|Patient 6||28||M||No||Yes||Small bowel obstruction due to adhesions||Ileal resection||Anemia||Unknown||Hgb 7.2, MCV 67, Ferritin 4||EGD, colonoscopy, SBE, VCE||Clean based ulcer at small bowel anastomosis distal to pylorus||Intravenous Iron, discontinue NSAIDs||Hgb 10.4, MCV 82.4, no repeat ferritin|
Table 1: Summary of patient characteristics, capsule endoscopy findings and follow up.
*AC: Anticoagulation; NSAID: Nonsteroidal Anti-Inflammatory Drugs; EGD: Esophagogastroduodenoscopy; Hgb: Hemoglobin; MCV: Mean Corpuscular Volume; VCE: Video Capsule Endoscopy; SBE: Single Balloon Enteroscopy; CTE: Computed Tomography Enterography,; IDA: Iron Deficiency Anemia
The American College of Gastroenterology (ACG) guidelines recommend a thorough upper endoscopy and colonoscopy evaluation for patients with iron deficiency anemia. If no source of bleeding is found, examination of the small bowel with VCE is recommended as long as there are no concerns for possible small bowel obstruction which could lead to capsule retention. Capsule endoscopy is currently the initial test of choice if repeat endoscopy is not warranted. If capsule endoscopy shows a bleeding source, subsequent investigation with push or deep/balloon assisted enteroscopy may be needed depending on the finding .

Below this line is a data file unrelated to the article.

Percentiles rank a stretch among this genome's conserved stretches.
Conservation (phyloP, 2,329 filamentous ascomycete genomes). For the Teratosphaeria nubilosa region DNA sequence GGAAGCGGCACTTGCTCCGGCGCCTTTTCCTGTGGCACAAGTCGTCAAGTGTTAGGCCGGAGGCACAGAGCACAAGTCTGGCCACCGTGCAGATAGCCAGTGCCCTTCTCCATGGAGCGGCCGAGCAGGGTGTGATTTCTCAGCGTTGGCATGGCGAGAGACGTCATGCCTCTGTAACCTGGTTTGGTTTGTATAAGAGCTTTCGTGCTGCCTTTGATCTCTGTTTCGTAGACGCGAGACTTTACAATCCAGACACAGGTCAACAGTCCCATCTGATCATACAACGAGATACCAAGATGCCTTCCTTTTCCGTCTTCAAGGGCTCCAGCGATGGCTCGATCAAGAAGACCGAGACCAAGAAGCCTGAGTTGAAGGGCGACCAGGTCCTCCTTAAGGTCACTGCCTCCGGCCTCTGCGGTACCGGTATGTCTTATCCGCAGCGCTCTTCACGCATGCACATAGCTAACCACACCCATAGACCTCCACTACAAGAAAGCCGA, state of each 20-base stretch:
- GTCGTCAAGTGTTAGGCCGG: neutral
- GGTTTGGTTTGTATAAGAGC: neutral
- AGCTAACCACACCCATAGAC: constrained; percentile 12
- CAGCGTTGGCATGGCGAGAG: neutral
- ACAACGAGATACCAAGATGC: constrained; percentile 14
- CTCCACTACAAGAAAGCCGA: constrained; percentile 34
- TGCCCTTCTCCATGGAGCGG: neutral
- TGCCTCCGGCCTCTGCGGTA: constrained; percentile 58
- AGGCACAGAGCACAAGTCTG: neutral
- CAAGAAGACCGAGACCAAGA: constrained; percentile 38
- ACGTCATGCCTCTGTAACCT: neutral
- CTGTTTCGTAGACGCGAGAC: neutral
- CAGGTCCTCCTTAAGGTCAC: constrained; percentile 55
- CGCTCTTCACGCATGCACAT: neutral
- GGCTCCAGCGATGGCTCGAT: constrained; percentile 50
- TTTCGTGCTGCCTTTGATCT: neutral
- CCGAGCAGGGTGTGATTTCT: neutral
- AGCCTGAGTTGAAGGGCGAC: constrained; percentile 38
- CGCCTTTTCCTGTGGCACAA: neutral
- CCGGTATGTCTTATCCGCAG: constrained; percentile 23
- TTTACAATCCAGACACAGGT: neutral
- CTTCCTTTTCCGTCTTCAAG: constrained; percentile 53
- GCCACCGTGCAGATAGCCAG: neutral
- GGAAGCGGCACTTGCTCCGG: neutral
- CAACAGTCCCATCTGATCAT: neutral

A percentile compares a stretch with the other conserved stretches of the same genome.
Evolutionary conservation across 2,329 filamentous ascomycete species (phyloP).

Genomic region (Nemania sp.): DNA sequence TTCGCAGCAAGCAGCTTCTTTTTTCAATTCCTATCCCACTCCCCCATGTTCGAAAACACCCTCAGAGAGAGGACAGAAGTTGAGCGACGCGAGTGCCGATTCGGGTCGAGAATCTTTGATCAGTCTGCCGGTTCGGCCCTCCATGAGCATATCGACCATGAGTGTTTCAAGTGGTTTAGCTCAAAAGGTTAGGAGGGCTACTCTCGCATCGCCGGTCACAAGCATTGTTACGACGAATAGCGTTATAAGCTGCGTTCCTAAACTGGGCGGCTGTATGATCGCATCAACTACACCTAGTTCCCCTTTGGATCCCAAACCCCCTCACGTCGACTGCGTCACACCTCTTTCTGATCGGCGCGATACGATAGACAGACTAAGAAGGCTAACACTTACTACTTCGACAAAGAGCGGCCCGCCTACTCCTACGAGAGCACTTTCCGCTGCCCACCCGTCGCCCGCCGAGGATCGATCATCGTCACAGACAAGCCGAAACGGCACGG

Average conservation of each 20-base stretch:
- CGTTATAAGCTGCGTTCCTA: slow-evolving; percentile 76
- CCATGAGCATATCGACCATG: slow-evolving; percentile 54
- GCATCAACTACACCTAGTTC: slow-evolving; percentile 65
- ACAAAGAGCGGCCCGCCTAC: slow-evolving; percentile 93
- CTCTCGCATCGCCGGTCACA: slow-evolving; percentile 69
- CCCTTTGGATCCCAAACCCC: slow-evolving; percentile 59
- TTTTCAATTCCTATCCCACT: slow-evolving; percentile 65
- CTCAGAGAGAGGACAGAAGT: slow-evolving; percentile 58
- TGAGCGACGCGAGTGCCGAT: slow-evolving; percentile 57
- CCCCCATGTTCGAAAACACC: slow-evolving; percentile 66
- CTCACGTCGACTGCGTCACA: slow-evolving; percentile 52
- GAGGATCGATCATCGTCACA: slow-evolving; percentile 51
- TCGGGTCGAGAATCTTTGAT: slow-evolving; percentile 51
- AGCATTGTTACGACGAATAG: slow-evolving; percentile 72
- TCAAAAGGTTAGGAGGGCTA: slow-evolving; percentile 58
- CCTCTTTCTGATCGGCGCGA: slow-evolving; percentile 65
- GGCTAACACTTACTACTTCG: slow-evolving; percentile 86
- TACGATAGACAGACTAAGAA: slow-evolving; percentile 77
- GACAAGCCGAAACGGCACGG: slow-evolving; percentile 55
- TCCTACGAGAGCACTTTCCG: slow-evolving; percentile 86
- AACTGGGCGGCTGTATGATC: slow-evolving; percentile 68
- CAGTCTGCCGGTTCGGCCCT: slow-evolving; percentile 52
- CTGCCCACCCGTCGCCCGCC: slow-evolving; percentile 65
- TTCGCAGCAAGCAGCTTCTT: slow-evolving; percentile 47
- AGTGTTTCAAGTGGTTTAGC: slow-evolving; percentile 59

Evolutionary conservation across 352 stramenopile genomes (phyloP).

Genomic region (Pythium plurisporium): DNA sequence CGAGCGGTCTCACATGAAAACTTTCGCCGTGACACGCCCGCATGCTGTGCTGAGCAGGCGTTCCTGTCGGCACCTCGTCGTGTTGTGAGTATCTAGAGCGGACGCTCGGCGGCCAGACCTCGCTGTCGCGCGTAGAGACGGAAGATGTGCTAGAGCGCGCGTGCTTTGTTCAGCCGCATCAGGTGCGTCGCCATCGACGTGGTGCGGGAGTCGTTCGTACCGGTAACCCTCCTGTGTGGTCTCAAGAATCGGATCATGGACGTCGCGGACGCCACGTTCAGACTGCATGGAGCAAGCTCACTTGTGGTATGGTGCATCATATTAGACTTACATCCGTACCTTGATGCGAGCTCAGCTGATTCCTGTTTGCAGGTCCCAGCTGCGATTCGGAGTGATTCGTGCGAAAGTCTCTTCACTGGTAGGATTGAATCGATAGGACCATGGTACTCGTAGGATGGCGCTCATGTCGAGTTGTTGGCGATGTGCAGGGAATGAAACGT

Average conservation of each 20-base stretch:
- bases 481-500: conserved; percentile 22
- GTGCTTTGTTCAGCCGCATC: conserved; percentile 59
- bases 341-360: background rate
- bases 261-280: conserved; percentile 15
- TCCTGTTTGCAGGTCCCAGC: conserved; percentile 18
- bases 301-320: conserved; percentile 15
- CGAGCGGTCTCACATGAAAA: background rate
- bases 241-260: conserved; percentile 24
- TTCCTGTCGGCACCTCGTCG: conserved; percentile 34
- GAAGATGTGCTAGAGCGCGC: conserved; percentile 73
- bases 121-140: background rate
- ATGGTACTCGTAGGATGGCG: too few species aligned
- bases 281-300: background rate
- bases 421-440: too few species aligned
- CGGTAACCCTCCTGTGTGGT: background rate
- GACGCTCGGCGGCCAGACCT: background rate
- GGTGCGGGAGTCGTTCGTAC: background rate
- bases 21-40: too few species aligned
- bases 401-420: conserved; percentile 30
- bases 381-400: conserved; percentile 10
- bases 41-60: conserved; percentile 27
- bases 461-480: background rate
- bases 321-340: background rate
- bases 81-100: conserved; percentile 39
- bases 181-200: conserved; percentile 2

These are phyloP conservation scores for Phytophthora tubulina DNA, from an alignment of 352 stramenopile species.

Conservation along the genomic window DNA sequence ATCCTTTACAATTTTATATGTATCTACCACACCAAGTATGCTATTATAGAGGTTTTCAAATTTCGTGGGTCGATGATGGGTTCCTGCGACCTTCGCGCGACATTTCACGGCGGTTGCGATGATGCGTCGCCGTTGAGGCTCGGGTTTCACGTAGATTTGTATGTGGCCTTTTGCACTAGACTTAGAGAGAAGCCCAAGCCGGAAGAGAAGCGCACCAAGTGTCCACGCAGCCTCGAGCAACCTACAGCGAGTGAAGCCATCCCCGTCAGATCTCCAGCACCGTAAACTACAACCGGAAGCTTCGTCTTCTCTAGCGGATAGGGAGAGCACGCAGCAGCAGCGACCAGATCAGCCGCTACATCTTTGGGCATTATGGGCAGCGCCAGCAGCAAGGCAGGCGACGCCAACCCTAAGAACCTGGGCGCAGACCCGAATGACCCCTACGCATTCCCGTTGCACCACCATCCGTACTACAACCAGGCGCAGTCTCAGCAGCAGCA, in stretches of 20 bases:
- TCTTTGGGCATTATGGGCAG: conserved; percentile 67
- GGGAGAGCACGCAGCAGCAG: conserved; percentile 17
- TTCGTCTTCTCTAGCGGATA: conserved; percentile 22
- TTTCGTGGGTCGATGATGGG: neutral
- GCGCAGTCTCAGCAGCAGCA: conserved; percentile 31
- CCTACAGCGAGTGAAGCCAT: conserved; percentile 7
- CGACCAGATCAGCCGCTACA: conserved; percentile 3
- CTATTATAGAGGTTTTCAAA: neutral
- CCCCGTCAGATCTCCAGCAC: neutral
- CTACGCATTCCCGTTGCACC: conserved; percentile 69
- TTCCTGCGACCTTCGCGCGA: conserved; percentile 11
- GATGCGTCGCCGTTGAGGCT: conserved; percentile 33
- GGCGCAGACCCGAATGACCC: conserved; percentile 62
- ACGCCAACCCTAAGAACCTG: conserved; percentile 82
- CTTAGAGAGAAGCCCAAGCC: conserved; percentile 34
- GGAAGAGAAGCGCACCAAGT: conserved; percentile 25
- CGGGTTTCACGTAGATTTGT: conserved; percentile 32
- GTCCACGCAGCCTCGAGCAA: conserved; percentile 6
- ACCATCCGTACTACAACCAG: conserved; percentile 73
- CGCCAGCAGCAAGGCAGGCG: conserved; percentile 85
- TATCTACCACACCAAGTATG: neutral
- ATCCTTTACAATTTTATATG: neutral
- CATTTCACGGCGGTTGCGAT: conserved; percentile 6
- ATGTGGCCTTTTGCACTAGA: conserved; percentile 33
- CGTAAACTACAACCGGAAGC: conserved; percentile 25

End-to-end small bowel anastomotic ulcers identified via capsule endoscopy have not been well described in the literature as a source of IDA in adults. Although previous literature has demonstrated the existence of several cases of chronic iron deficiency anemia in adults with history of side-to-side small bowel anastomoses, these sources of bleeding were identified during exploratory laparotomy or colonoscopy [12,14]. The pathophysiology behind anastomotic ulcers involves ischemia due to sutures, the tension of the anastomosis, or an inflammatory response to the materials used during anastomosis .
This small case series highlights an unusual source of occult bleeding that has yet to be well described and emphasizes the diagnostic benefit small bowel capsule endoscopy in the evaluation of iron deficiency anemia. These techniques are especially important in the evaluation of anastomotic sites outside the reach of traditional upper endoscopy and colonoscopy since anastomotic ulcers many times cannot be visualized on other modalities such as CT or MR enterography. By finding the bleeding source in these patients with VCE, further studies including repeat upper endoscopy, colonoscopy or enterography can be avoided which also has significant impact on cost.